Calcutta, Oct. 7: Packaged milk prices will go up across the state after Lakshmi puja.
The government will take a final decision on the hike — likely to be between Re 1 and Rs 2 per litre — after a meeting with dairy industry representatives on Friday. The emergency meeting was convened to take stock of the milk crisis.
Shortage of skimmed milk powder, an essential ingredient for packaged milk to comply with Prevention of Food Adulteration Act standards, and the rise of its price by about 25 per cent in less than two months are triggering the spurt in milk price, said animal resources development minister Anisur Rahaman.
“We don’t want to hurt consumers before Lakshmi puja and will announce the hike after October 10,” Rahaman said today. Demand for milk goes up by about 25 to 40 per cent during Lakshmi puja, scheduled for Thursday.
The shortage of skimmed milk powder since early September forced Britannia to cut down manufacture of milk products and raise prices and Metro Dairy to slash supply by 10 per cent. The government had sent an SOS to Verghese Kurien’s Gujarat Co-operative Milk Marketing Federation, or Amul, for 1,000 tonnes of skimmed milk powder.
Rahaman himself went to Anand in Gujarat and then despatched a senior government official with a draft of Rs 3 crore to speed up the process.
“They had agreed to give us 300 tons in phases but till date, Amul has sent only a small portion of the promised quantity. We are trying to avert a crisis by procuring skimmed milk powder from other suppliers as well,” Rahaman said.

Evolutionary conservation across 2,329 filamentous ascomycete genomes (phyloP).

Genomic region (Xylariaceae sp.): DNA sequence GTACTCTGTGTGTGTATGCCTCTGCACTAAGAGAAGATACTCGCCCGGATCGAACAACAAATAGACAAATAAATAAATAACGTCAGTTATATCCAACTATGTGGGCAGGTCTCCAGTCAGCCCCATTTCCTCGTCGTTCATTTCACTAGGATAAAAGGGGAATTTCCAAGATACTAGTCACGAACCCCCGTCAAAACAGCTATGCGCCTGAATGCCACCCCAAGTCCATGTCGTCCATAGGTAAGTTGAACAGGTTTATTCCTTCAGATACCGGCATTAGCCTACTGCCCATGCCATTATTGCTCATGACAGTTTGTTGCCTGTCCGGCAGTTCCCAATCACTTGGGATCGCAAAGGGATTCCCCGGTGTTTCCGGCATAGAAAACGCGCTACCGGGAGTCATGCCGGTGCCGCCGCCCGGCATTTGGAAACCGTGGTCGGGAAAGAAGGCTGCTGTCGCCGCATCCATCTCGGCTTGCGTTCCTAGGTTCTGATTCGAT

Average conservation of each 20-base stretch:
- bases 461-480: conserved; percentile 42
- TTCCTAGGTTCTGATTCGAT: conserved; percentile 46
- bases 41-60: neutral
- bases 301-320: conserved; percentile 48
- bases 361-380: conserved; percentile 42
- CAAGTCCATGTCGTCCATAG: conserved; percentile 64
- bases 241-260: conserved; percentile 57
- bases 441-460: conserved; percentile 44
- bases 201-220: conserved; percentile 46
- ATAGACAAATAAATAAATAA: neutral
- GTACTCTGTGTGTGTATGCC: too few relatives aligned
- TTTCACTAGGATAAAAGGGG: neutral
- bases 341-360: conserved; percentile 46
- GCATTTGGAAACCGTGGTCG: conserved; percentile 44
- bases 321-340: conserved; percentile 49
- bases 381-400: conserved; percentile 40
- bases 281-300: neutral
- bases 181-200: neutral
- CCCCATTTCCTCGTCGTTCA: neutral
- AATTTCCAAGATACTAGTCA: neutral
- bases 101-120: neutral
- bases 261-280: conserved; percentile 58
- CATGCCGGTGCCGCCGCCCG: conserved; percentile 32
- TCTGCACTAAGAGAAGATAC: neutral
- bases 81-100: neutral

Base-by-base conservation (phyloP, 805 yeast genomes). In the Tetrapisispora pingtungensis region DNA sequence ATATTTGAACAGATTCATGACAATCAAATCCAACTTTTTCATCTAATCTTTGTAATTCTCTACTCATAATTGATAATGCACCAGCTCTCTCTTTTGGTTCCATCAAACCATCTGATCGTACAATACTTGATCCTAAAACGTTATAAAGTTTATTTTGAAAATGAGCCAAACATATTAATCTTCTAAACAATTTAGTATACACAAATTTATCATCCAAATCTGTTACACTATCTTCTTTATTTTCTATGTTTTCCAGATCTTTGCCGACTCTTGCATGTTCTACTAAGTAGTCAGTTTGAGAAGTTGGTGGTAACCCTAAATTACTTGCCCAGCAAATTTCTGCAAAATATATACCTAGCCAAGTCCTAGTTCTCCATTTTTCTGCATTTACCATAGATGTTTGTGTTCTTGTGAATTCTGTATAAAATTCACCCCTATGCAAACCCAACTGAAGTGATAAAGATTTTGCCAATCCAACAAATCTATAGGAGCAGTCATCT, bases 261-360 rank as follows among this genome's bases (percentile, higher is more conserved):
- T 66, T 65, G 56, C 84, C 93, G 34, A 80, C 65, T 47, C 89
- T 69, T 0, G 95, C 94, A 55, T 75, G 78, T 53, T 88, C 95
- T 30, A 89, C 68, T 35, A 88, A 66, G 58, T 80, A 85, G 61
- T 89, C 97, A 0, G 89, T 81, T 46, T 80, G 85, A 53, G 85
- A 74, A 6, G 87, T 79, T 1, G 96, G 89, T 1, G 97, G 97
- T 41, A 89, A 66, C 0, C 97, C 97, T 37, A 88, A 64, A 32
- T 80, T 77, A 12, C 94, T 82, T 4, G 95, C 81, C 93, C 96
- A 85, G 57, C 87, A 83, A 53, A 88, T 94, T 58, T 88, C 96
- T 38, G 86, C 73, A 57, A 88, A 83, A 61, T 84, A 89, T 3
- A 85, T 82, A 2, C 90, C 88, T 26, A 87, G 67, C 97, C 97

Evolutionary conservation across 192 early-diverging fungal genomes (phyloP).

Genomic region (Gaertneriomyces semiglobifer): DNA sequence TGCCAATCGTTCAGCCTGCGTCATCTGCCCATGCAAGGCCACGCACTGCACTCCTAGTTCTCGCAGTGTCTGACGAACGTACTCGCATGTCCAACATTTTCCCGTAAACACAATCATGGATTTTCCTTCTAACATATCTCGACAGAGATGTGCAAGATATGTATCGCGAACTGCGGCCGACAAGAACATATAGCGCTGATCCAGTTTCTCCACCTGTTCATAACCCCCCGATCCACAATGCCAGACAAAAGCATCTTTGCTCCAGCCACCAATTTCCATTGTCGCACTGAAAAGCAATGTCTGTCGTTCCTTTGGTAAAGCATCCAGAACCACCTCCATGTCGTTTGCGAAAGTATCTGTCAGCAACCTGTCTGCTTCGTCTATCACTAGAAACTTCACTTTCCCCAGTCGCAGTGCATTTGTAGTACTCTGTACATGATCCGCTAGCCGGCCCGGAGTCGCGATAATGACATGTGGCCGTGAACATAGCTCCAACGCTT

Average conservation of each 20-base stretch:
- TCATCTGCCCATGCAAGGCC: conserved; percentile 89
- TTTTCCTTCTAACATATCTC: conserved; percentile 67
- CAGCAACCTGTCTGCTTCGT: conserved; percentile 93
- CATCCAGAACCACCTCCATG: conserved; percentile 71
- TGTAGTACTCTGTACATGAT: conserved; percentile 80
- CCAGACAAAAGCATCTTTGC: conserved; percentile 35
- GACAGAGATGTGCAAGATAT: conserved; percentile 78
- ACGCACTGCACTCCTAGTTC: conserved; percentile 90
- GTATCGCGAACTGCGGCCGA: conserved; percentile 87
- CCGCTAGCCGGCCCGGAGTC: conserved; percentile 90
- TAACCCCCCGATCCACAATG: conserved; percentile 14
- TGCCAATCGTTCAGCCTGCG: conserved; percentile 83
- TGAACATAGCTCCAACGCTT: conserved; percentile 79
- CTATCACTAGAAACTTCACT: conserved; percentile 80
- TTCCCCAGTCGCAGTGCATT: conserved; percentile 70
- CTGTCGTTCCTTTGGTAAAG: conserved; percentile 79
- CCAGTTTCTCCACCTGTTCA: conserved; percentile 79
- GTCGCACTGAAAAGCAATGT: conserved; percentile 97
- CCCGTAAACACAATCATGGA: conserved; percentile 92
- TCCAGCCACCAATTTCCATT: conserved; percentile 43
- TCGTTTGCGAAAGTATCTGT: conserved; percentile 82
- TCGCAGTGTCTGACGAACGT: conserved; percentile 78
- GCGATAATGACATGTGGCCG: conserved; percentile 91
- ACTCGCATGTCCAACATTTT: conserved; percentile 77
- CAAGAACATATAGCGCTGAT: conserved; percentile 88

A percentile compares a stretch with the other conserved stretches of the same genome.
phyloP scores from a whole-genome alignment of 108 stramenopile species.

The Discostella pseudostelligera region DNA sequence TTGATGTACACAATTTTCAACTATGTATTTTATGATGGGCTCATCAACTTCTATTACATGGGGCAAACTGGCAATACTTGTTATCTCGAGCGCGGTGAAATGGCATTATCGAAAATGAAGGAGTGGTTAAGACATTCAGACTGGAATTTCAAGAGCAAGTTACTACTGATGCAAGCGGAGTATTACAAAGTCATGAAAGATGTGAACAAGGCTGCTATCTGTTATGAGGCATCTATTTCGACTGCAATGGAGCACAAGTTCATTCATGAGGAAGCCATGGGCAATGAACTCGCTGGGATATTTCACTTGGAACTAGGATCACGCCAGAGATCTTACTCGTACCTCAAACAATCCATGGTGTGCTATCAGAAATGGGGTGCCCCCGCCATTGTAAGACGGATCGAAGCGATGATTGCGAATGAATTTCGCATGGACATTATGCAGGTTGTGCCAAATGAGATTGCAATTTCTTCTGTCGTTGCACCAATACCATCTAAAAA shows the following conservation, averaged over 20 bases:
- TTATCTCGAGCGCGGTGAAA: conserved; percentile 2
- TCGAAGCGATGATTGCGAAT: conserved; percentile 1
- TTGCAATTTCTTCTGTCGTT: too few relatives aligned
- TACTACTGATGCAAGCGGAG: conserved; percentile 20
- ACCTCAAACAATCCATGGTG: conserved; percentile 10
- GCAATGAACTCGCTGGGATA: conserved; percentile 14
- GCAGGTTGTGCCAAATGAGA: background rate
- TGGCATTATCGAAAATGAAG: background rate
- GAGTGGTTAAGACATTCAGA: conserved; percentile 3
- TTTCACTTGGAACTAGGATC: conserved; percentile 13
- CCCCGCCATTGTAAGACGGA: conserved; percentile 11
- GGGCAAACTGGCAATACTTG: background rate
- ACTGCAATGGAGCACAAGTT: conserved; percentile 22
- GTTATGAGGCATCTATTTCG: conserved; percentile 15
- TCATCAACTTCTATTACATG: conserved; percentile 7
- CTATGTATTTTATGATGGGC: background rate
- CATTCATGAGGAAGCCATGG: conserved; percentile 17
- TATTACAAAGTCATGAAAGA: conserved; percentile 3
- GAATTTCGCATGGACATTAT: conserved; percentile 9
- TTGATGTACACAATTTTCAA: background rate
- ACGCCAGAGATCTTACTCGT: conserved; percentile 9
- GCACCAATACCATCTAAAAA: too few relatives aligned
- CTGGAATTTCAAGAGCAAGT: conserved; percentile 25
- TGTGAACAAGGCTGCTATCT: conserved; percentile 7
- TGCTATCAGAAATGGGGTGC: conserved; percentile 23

All the metros — major markets for packaged milk — faced a shortfall in packaged milk supply in the past three weeks. The crunch was first felt in Delhi.
Besides Amul, which industry sources said has sent the state only about 25 tonnes, the government is procuring milk from small private outfits like Continental Dairy and Haryana Milk Food. It has also petitioned the National Dairy Development Board, which is importing 6,500 tonnes to tackle the nationwide shortage of milk powder.
“We are procuring skimmed milk powder at Rs 103 per kg from Amul and the average cost of procurement from other suppliers is around Rs 93 per kg. Both are much higher than the previous rates of around Rs 70 per kg,” said Rahaman.
Drought in parts of north India and a tussle between the National Dairy Development Board’s Amrita Patel and Amul’s Kurien are the main reasons behind the milk powder crisis, feels the industry. The shortage has pushed milk prices up by Re 1 to Rs 2 in Delhi.
Though Rahaman declined comment on the extent of the hike in the state, industry sources indicated that major dairies — Mother Dairy, Metro Dairy and the government-owned Central Dairy — are pressing for “at least a Rs 2-per-litre hike”.